Shoes are laced, knee sleeves are rolled up, hair is in a messy bun, and the music is cranked–you’re ready for your workout! You tap the screen on your fitness watch and scroll down to select your workout and you pause…how do you categorize Crossfit?! There is a cross training option (crossfit training) and a HIIT training (high intensity interval training) option.
If you’re a meticulous calorie tracker, you might slightly panic, afterall what is the difference? Does one burn more calories than the other? Are Crossfit and HIIT not one in the same? Which one is better for weight loss? What about strength training, that’s an option too and Crossfit does incorporate olympic weightlifting. HALP!
Fear not, our fitness friend, we have broken down the workout regimens for you so you can get back to that workout and crush your fitness goals (and find out once and for all the difference between Crossfit and HIIT.)
HIIT Training (HIIT Stands for High Intensity Interval Training)
A HIIT workout requires the exertion of rapid bursts of energy followed with low energy recovery periods. This workout style demands you workout to your maximum effort before taking it back a few notches for a rest, then repeat.
HIIT benefits come from the adaptation of the body to meet the demands being placed on it. Workouts that challenge the body to perform at maximum capacity reap the rewards of quick burning calories and increasing anaerobic capacity–great for weight loss and to improve endurance.
One workout that is most commonly seen in a HIIT session is the Tabata workout, a workout that requires maximal intensity followed by short rest periods. Don’t worry, you don’t have to operate at high intensity for very long when doing Tabata, a typical workout consists of 20 seconds of an exercise followed by 10 seconds of rest. This is usually repeated 8 times for a total of 4 minutes. Mind Blowing, isn’t it?!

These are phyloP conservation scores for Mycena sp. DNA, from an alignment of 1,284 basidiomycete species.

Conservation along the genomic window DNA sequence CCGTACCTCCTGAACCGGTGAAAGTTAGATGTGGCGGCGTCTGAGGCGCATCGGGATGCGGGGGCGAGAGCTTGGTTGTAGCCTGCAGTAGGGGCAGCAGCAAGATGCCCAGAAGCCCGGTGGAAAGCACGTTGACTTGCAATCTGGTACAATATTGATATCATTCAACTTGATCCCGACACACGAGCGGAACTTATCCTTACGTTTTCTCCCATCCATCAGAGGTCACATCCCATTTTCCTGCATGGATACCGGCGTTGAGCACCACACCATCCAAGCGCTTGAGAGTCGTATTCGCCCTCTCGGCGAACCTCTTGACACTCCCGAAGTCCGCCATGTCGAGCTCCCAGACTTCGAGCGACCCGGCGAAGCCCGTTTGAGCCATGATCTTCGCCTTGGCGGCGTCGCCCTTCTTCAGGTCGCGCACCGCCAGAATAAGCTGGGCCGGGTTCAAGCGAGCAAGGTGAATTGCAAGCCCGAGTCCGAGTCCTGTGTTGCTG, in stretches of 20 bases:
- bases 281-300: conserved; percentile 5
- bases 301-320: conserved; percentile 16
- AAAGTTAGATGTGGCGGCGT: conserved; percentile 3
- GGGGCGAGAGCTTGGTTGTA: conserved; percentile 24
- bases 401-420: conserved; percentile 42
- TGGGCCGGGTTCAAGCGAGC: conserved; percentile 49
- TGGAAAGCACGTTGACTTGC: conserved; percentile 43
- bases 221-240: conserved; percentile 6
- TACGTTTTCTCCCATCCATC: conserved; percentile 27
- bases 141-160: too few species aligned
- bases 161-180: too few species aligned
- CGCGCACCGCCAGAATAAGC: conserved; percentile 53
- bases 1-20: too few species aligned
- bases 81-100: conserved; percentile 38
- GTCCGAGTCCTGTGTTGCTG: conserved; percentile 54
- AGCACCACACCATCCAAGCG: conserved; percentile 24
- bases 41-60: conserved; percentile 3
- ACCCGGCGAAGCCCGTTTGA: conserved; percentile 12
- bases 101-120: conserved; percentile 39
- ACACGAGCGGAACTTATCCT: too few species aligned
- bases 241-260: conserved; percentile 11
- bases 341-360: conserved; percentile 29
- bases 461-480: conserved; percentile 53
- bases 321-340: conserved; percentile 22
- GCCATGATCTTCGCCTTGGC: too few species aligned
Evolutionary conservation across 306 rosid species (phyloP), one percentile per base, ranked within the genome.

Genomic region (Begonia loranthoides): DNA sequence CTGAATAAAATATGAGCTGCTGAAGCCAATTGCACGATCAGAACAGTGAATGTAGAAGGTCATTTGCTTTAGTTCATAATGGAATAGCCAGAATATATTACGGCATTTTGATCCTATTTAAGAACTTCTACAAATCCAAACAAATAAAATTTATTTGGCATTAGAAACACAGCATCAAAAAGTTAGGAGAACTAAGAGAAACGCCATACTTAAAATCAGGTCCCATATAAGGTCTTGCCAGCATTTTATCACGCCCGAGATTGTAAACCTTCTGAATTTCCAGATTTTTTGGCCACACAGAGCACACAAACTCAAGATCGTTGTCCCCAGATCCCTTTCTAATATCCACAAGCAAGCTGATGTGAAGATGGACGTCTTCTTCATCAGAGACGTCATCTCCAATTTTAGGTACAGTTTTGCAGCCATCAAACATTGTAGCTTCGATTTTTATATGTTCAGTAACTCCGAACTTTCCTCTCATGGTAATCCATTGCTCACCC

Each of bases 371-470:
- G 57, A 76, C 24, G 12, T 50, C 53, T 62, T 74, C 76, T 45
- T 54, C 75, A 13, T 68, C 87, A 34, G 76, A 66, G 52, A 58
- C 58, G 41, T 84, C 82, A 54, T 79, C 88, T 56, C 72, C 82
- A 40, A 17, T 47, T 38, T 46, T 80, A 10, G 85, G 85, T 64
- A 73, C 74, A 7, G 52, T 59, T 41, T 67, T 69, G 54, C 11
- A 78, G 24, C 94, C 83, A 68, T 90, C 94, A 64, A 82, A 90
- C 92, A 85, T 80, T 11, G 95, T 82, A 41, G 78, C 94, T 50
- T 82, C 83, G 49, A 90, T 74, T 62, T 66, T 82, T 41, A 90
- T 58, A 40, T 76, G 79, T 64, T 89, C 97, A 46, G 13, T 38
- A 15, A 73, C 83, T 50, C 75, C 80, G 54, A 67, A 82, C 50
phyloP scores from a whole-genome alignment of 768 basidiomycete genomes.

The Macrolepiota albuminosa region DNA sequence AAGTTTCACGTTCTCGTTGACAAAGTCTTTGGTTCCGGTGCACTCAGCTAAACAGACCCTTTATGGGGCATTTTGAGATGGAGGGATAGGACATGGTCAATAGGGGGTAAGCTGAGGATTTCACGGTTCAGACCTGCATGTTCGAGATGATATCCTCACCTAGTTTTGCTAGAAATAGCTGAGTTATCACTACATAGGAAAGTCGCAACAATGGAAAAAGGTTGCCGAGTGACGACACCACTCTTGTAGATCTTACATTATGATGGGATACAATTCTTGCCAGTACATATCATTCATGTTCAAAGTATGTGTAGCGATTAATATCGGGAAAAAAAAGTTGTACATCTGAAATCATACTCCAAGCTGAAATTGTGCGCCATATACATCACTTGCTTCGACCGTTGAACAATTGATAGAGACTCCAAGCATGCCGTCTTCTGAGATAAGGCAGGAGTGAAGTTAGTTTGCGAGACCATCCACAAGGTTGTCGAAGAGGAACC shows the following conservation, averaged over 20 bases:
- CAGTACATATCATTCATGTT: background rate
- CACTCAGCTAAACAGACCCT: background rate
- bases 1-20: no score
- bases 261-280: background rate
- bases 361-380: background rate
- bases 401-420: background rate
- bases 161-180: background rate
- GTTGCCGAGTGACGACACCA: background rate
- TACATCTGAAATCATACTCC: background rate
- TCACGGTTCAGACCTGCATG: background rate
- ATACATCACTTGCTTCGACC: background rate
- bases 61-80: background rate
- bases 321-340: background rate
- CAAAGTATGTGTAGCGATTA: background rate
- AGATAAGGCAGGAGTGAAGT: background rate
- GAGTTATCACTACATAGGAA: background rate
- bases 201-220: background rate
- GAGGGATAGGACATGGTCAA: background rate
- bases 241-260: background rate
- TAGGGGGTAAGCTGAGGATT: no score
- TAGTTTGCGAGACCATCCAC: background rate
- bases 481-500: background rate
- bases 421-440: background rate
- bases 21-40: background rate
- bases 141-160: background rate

Now, this is not to say that you only need a 4 minute exercise program a day to achieve your fitness goals or to lose weight. If it were that simple, suffice it to say we would have many more contenders competing for a shot at the Crossfit Games.
It is, however, a great place to start.
The best thing about HITT bodyweight exercises is that they can be done anywhere. Stuck in a hotel room? Clear out a corner and knock out some air squats, mountain climbers, or push ups just remember to make this an intense exercise to really burn calories.
HIIT workouts are most effective when you really push yourself, so rather than doing 10 sets of air squats then resting, push yourself to do as many as possible within a given amount of time. For instance, a good rule of thumb for HIIT is to keep a consistent ratio like a 1:1, workout for 30 seconds and recover for 30 seconds. In order for this to be high intensity training, strive for as many movements as possible.
HIIT workouts can also be done with strength exercises. Grab a set of dumbbells and really rev up your HIIT workout by adding in some weight training exercises like bent over rows or thrusters if you’re feeling spicy and want to train different muscle groups.
Interval training with high intensity exercises and weights is a great way to improve cardiovascular health and your resting metabolic rate.
We can’t really talk about high intensity training without bringing up running. Doing sprints for interval training is a surefire way to improve your cardiovascular health, weight loss, and overall fitness.
Another HIIT workout that can be done anywhere, sprinting at maximum intensity for short spurts actually helps you prepare for longer distances at a slower pace. If you’re new to running, try using a HIIT ratio of 1:2, sprinting for 30 seconds and then take it down to a low intensity exercise by walking for 60 seconds to allow your body time to recover. Over the course of a few weeks, slowly change your ratio as your body adapts.
Crossfit workouts are what is commonly referred to as functional fitness due to its ability to mix functional movements with high intensity.